Like so many others, I have debts including credit cards and my mortgage but there are ways to decrease the interest payable. For example by re-mortgaging to combine debts or by continually switching to interest only balance transfer cards every time the promotional period expires – although be mindful of your card’s transfer rates. The principle is to put money towards the actual debts, not just paying the interest off so your money works more efficiently. If you’re self employed and re-mortgaging may be tricky, consider a second charge to consolidate – then tear up the cards!
Research by Leeds Building Society* found that one in four workers aged over 40 feared outliving their savings more than dying and over half (54%) of those surveyed thought they would have to work beyond retirement age to have enough savings to live the lifestyle they want. From those surveyed who were full-time workers, 42% say their biggest regret was not saving enough money when they were younger and 25% of the 50 to 60-year olds said they regretted not saving enough money to retire early.
Retirement is something we worry about more as we get older. It can be difficult to look this far ahead when you’re only in your late 30’s or 40’s with a young family to feed, a roof to keep over your head and potentially only one income due to child care arrangements. Pensions can sometimes get deferred to cover other expenses but if you can maintain your pension payments and try to build up a small savings pot, at least you are covered for a rainy day. It’s all about balancing your finances to try and cover all eventualities, including income protection & critical illness cover should an awful accident or illness happen and we’re unable to work.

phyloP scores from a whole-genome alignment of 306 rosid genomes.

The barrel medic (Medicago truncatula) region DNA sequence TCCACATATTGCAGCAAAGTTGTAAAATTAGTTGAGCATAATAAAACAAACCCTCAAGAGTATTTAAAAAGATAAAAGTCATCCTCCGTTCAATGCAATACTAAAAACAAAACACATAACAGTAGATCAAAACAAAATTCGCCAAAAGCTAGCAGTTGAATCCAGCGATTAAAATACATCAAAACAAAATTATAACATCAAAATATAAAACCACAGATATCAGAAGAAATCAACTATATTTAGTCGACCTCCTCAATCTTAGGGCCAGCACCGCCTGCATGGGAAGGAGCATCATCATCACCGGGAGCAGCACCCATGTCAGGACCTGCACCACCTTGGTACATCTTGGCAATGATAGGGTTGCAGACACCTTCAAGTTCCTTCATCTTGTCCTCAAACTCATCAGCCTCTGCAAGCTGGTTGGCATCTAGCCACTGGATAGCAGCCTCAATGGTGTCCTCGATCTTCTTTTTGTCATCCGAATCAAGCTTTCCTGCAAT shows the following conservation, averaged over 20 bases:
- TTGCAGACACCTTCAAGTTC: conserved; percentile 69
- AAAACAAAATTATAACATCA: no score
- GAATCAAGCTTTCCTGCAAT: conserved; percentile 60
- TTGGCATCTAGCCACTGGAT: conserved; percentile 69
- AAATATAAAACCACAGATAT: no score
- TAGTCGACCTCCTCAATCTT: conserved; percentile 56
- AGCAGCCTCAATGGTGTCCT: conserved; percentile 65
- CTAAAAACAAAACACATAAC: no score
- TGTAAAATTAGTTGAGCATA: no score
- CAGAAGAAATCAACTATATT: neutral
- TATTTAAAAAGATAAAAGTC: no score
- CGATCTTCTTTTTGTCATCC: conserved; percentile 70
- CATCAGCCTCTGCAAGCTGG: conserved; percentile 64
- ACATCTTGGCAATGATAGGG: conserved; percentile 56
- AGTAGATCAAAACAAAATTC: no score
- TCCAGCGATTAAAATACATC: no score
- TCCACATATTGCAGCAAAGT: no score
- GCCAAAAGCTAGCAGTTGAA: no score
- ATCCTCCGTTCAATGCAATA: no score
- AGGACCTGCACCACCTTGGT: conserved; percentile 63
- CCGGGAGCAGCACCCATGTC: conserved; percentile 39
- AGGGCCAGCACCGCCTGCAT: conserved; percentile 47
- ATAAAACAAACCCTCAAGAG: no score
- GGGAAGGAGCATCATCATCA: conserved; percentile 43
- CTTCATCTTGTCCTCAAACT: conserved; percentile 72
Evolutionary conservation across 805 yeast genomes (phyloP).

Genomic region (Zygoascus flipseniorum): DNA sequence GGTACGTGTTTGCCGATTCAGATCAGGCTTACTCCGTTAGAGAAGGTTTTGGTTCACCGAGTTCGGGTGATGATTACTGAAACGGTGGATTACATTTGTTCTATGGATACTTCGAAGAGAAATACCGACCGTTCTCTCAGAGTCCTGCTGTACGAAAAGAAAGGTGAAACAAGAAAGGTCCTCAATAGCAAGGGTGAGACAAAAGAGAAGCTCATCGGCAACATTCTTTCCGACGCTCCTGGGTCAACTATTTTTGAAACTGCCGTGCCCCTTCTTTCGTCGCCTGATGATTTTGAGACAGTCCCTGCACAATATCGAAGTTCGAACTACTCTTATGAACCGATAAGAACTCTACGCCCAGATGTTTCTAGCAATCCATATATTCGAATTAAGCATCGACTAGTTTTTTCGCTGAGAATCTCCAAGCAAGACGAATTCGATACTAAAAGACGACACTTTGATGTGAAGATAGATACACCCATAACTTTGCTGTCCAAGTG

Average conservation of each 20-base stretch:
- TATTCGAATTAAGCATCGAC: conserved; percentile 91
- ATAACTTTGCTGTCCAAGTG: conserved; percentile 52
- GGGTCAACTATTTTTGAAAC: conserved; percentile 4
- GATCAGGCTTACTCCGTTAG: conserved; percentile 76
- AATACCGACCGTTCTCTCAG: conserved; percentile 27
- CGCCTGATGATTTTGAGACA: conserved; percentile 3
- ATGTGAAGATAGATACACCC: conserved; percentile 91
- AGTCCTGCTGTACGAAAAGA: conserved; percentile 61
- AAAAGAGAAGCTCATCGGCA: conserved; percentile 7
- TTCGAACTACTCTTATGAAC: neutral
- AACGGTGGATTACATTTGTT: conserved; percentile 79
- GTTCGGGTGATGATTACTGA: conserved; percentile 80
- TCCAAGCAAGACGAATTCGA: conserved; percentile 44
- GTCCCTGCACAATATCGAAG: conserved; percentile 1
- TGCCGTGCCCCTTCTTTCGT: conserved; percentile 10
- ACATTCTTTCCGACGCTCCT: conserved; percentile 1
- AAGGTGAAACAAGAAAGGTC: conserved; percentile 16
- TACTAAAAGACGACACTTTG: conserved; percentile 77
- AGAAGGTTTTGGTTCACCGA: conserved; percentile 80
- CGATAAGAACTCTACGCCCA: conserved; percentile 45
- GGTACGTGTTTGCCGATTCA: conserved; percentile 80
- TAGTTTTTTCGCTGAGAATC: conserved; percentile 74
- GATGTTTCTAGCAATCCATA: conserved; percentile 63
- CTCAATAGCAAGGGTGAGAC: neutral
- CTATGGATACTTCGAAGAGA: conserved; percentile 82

If you are lucky to have any cash spare at the end of the month and have the option to overpay even by a small amount on your mortgage it can make a big difference and will cut down the length of your mortgage and the age at which you will finish paying it.
By our 40’s many of us will have changed jobs several times and may have enrolled in several pensions over the years – I have 3 pensions currently. Most of us are unsure where they are and how much is in them, so it’s important to consider combining them into one more manageable pot. An independent financial adviser can provide invaluable advice.
Some of us may not receive significant inheritances with older generations potentially still renting or releasing equity from property to sustain their own retirements. We’re also now living longer, therefore homes may need to go towards paying for care home costs. So we need to plan financially to cover a longer period of time, without relying on families to help shore up the pension pots.
Don’t be afraid to ask for financial advice whatever your circumstances are (you don’t need large sums of money to have a conversation) to make sure you are preparing for your later years and protecting your family’s long-term future.
If you would like financial advice on how to invest in your financial future through savings, investments or any other areas covered in this article, please contact us at firstname.lastname@example.org
- The value of investments and the income from them may go down as well as up and investors may not get back the amount they originally invested.
- Birchwood Investment Management Limited is authorised and regulated by the Financial Conduct Authority.